Why Do You Stay?

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“Why do you stay here?” is perhaps one of the most offensive questions you can ask someone about their hometown. This is especially true if their hometown has a complicated reputation. On one hand, Clarksdale, Mississippi, is the birthplace of the blues. On the other hand, like other towns in the Mississippi Delta, Clarksdale is known for its poverty. Additionally, its present day culture and reputation grapple with our country’s past racial sins, but Mississippi’s reputation for being a special kind of hell for African Americans still looms large. Although I knew this question was loaded and could potentially be received as insulting, I posed it to Thaxton Abshaloam Waters, who is a 40-something, divorced father of two. Our conversation lasted for more than two hours. 

Thaxton works as the artist in residence at Travelers Hotel in Clarksdale, Mississippi, and is simultaneously working on a masters degree in fine art.
The artist in residence program requires artists to work about 24 hours each week and to use their artwork to create a gallery for Travelers in exchange for a stipend and free room and board. Prior to becoming the artist in residence at Travelers, he owned an art gallery in Nashville, TN, near the campuses of Fisk University, Meharry Medical College, and Tennessee State University. All of the art in this video is either his work or work that he owns. 

My conversation with Thaxton covered a tremendous gamut. We talked about everything and in a manner that would have suggested to onlookers that we were good friends from way back when. I mean, I even told him that I can always spot a divorced man and compared divorced men to broken colts. Ex-wives, especially the first one, break them in and often make them less selfish and better communicators (I got nothing once we’re on wife number three and up)! 


You might ask, “How do you get to this kind of personal exchange with a virtual stranger?” My potentially insulting question took us from superficial to genuine conversation from the get go. He shared that he’s staying because he is scouting opportunities to build wealth and financial stability for his family. He believes the reverse migration of Black people to the south will continue. Then, Thaxton flipped the script to ask about those of us who live in or near large cities: why do you stay? He asserted, “With increasing class disparity, diminishing wages in our country, and the high cost of housing, city living is unsustainable unless you plan to work all the time. Even then, it still might be hard to make it.” He even wondered aloud if there is something inherent about city living that is destroying our families and communities and Black men, in particular.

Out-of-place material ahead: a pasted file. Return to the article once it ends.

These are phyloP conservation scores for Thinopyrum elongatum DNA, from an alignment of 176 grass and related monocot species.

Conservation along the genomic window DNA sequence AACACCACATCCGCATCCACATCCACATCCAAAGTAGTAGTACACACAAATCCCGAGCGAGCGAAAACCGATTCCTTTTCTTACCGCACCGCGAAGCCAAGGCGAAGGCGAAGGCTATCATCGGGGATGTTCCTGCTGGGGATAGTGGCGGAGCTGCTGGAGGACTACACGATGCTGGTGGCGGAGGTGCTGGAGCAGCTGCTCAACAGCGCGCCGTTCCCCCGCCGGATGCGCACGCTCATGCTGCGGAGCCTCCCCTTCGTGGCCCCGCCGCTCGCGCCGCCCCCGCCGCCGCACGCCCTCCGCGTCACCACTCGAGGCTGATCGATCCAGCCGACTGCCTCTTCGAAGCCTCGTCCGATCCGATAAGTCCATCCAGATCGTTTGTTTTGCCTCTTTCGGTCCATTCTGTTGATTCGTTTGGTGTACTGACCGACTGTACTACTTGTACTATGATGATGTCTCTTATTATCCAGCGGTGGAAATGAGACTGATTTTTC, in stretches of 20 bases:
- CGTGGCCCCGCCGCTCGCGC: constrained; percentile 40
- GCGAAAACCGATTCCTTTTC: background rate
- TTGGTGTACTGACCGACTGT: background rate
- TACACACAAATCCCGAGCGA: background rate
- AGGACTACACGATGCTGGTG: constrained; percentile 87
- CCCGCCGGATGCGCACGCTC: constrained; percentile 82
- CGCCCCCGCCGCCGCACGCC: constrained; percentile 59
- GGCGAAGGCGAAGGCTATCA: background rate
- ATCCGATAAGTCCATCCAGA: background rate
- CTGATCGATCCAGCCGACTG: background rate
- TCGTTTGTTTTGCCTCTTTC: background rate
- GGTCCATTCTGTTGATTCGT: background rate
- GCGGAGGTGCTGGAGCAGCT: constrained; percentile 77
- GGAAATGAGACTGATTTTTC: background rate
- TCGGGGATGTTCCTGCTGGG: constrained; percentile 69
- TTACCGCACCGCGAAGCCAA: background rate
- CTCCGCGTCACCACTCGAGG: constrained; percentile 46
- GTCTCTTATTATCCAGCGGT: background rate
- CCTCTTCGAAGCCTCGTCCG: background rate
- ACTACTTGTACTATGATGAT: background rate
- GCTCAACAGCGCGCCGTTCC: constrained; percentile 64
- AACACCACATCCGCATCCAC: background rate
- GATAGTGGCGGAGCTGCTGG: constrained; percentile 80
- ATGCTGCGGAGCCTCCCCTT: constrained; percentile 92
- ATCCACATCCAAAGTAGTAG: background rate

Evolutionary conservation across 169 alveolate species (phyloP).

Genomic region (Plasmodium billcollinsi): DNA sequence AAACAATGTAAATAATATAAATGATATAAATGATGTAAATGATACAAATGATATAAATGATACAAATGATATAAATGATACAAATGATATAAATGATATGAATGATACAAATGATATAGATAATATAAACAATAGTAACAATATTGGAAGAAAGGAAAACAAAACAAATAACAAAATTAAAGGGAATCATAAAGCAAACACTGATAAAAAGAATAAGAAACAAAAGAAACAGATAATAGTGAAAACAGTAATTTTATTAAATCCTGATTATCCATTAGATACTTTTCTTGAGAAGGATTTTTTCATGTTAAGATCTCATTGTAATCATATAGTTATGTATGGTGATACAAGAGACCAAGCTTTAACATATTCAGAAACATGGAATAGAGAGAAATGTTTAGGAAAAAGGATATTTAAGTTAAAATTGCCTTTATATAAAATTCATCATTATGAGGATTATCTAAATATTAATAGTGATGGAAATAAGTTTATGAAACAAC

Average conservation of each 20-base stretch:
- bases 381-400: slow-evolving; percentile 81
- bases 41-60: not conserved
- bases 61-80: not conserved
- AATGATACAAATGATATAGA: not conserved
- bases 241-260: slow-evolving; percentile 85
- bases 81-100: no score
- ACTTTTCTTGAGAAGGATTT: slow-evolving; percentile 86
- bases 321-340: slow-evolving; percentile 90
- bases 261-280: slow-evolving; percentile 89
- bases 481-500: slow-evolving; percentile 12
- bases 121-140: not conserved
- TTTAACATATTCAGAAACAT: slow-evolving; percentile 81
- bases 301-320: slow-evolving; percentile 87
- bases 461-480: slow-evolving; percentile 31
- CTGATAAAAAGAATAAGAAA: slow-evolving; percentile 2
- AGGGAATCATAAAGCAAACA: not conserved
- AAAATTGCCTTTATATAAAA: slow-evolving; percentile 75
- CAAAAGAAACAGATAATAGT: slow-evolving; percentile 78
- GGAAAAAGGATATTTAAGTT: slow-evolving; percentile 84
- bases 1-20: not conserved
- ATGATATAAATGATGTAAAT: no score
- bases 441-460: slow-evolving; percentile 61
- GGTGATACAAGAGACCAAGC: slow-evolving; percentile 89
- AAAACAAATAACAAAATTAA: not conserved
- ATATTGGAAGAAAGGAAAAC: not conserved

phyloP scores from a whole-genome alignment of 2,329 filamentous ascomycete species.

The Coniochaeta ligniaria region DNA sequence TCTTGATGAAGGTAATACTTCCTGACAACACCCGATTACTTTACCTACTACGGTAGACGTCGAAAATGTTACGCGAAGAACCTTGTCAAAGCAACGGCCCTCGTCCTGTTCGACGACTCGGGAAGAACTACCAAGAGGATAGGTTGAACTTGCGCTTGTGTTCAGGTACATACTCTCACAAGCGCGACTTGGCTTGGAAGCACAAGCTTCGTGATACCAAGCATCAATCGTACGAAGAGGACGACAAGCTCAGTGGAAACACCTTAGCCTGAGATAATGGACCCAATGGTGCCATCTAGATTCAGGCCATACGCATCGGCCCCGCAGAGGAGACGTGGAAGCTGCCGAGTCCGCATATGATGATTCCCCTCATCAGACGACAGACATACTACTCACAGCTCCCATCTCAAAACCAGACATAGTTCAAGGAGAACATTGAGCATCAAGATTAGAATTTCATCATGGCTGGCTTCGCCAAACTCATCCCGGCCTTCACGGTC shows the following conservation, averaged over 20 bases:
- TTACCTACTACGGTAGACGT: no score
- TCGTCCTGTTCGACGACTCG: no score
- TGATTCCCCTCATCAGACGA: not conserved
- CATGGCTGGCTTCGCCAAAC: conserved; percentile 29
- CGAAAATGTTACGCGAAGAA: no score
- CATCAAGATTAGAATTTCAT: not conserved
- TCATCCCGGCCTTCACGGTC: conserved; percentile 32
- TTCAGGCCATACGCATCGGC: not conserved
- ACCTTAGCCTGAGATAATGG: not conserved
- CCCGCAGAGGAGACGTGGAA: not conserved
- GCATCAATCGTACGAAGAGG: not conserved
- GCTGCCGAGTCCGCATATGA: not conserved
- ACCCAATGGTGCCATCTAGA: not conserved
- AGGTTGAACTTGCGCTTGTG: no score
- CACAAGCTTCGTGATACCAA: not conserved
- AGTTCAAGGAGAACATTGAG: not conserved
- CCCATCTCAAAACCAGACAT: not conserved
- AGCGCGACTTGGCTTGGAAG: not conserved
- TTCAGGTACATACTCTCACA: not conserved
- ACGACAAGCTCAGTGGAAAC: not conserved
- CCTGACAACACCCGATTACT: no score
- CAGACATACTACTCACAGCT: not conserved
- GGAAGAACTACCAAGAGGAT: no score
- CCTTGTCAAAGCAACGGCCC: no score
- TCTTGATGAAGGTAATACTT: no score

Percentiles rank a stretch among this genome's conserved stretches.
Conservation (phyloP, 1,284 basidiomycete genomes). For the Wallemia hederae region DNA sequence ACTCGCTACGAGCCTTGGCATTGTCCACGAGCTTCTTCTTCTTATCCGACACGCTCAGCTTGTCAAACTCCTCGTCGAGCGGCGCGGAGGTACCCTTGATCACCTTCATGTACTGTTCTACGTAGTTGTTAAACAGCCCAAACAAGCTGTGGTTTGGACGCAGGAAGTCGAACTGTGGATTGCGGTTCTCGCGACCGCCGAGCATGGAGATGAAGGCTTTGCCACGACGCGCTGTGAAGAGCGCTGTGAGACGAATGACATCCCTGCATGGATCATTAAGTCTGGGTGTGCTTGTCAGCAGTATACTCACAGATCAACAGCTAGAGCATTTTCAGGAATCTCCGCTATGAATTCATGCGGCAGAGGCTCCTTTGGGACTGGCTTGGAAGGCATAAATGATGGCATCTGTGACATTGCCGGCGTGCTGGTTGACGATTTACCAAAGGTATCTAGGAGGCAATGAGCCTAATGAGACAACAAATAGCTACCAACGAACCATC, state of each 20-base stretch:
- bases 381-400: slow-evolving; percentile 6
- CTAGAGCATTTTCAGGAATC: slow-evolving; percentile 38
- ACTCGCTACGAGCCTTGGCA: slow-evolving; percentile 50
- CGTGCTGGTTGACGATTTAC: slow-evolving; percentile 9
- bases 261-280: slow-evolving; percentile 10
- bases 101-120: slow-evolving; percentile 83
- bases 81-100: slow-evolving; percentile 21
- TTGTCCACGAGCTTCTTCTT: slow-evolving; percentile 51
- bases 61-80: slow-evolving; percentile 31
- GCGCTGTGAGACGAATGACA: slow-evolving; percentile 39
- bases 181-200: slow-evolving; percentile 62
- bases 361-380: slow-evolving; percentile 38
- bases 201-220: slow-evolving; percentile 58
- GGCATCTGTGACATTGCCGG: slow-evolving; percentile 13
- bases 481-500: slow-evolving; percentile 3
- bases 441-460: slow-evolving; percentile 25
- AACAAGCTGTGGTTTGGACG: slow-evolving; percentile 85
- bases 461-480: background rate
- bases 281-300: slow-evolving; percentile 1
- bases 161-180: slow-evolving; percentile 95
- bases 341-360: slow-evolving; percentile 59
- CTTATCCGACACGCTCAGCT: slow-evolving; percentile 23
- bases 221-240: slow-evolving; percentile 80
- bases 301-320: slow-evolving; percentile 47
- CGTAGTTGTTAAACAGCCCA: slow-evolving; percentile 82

As I considered his response, I thought about Isabelle Wilkerson’s book, “The Warmth of Other Suns” wherein she talked about how southern rural Blacks who migrated had different values than their northern skinfolks. Her research showed that the “migrants” earned less money, but worked harder and eventually had greater net worth than their northern counterparts. Moreover, her research suggested the Black migrants were the cream of the crop of the families and communities they left. But the longer they stayed, the more they became a part of the north. The values that served them so well were tested and changed as they raised their families. Given that Mississippi seemed to be one of the most religious places I’ve ever visited, I wondered, “Aside from the power and influence of the Black Church, what else have we lost?” Thaxton and I even talked about a comment that Harry Belafonte shared about a conversation he had with Dr. King several days before he was assassinated, “Did we integrate into a burning house?” 


As we went from exploring the social dilemma of urban living, I thought about my volunteer work as an eviction diversion mediator during the pandemic lockdown and what we know as a nation: affordable housing in Philadelphia and New York City Metropolitan Area is like affordable housing around the rest of the country: increasingly hard to find and increasingly unaffordable! 


There were so many people who were so behind on their rent that I still wonder if the payment arrangements that I helped to broker are likely to be met. One woman and her partner were thousands of dollars in arrears because she had a difficult pregnancy and was on bed rest; thus, she couldn’t work. They avoided homelessness by moving in with her family; however, they could only afford to commit to $200 a month to pay more than $16,000 in back rent because simply being alive meant they were accruing more expenses. 


My conversation with Thaxton was perplexing: how do we create economic opportunity for people in both rural and urban areas? Even though the cost of living in rural areas is lower, finding employment that pays a living wage is still hard. As I drove away from Clarksdale, I saw very few places that I thought offered well paying jobs. With all due respect, can you make it on the salary you earn at Sonic and Dollar General? How many hours do you wind up working there? How many jobs do you actually need to pull that off? I wonder what these realities look like through the statistical lens of race (I, too, am a daughter of the south, and I see color…all the time). 


My next two podcast interviews with Dr. Pam “Boss Lady” Chatman and Keith Johnson will speak to the challenges of trying to make it in the Delta. Dr. Chatman will share how she manages a program that buses people from the Delta to Memphis to work. Some people commute 2 – 3 hours each way in search of a decent job! On the other hand, Keith Johnson will share how he is making life and money work so that he, too, can create wealth and stability for his family!

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